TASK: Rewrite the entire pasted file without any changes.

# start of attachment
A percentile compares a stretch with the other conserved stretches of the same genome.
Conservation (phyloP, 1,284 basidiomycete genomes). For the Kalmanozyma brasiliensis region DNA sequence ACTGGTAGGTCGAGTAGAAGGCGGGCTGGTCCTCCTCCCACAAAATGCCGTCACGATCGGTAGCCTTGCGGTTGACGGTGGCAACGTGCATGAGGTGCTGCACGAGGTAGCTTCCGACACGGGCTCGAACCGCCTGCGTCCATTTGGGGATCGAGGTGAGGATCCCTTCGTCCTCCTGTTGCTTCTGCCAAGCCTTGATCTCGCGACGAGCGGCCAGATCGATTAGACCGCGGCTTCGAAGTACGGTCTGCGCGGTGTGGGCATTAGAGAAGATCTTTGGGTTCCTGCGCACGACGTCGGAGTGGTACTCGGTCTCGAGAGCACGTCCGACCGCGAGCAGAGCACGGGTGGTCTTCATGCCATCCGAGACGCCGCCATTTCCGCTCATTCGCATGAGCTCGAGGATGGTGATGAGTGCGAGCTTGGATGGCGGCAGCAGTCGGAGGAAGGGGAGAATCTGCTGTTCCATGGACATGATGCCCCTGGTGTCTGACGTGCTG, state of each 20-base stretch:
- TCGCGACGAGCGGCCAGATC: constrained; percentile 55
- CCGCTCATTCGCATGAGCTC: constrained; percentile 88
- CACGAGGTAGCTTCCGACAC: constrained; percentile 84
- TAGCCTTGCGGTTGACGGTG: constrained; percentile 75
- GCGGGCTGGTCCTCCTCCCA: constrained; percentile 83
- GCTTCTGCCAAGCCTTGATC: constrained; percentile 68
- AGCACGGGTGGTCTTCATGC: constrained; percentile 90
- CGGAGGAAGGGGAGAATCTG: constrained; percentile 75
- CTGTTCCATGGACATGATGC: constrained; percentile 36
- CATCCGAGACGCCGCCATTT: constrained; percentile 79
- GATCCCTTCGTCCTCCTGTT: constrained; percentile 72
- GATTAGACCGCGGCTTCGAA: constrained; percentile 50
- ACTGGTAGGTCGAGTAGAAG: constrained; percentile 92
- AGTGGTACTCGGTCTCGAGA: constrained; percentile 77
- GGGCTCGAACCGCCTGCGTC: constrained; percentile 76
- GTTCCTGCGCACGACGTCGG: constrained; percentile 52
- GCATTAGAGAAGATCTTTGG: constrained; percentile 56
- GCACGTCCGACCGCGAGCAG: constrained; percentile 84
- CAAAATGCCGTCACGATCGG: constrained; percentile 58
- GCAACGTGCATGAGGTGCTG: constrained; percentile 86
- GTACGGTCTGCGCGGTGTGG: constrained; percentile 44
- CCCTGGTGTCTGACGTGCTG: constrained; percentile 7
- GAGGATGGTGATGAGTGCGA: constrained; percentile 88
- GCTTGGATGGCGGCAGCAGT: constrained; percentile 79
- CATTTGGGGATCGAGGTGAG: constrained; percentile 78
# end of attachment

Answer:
A percentile compares a stretch with the other conserved stretches of the same genome.
Conservation (phyloP, 1,284 basidiomycete genomes). For the Kalmanozyma brasiliensis region DNA sequence ACTGGTAGGTCGAGTAGAAGGCGGGCTGGTCCTCCTCCCACAAAATGCCGTCACGATCGGTAGCCTTGCGGTTGACGGTGGCAACGTGCATGAGGTGCTGCACGAGGTAGCTTCCGACACGGGCTCGAACCGCCTGCGTCCATTTGGGGATCGAGGTGAGGATCCCTTCGTCCTCCTGTTGCTTCTGCCAAGCCTTGATCTCGCGACGAGCGGCCAGATCGATTAGACCGCGGCTTCGAAGTACGGTCTGCGCGGTGTGGGCATTAGAGAAGATCTTTGGGTTCCTGCGCACGACGTCGGAGTGGTACTCGGTCTCGAGAGCACGTCCGACCGCGAGCAGAGCACGGGTGGTCTTCATGCCATCCGAGACGCCGCCATTTCCGCTCATTCGCATGAGCTCGAGGATGGTGATGAGTGCGAGCTTGGATGGCGGCAGCAGTCGGAGGAAGGGGAGAATCTGCTGTTCCATGGACATGATGCCCCTGGTGTCTGACGTGCTG, state of each 20-base stretch:
- TCGCGACGAGCGGCCAGATC: constrained; percentile 55
- CCGCTCATTCGCATGAGCTC: constrained; percentile 88
- CACGAGGTAGCTTCCGACAC: constrained; percentile 84
- TAGCCTTGCGGTTGACGGTG: constrained; percentile 75
- GCGGGCTGGTCCTCCTCCCA: constrained; percentile 83
- GCTTCTGCCAAGCCTTGATC: constrained; percentile 68
- AGCACGGGTGGTCTTCATGC: constrained; percentile 90
- CGGAGGAAGGGGAGAATCTG: constrained; percentile 75
- CTGTTCCATGGACATGATGC: constrained; percentile 36
- CATCCGAGACGCCGCCATTT: constrained; percentile 79
- GATCCCTTCGTCCTCCTGTT: constrained; percentile 72
- GATTAGACCGCGGCTTCGAA: constrained; percentile 50
- ACTGGTAGGTCGAGTAGAAG: constrained; percentile 92
- AGTGGTACTCGGTCTCGAGA: constrained; percentile 77
- GGGCTCGAACCGCCTGCGTC: constrained; percentile 76
- GTTCCTGCGCACGACGTCGG: constrained; percentile 52
- GCATTAGAGAAGATCTTTGG: constrained; percentile 56
- GCACGTCCGACCGCGAGCAG: constrained; percentile 84
- CAAAATGCCGTCACGATCGG: constrained; percentile 58
- GCAACGTGCATGAGGTGCTG: constrained; percentile 86
- GTACGGTCTGCGCGGTGTGG: constrained; percentile 44
- CCCTGGTGTCTGACGTGCTG: constrained; percentile 7
- GAGGATGGTGATGAGTGCGA: constrained; percentile 88
- GCTTGGATGGCGGCAGCAGT: constrained; percentile 79
- CATTTGGGGATCGAGGTGAG: constrained; percentile 78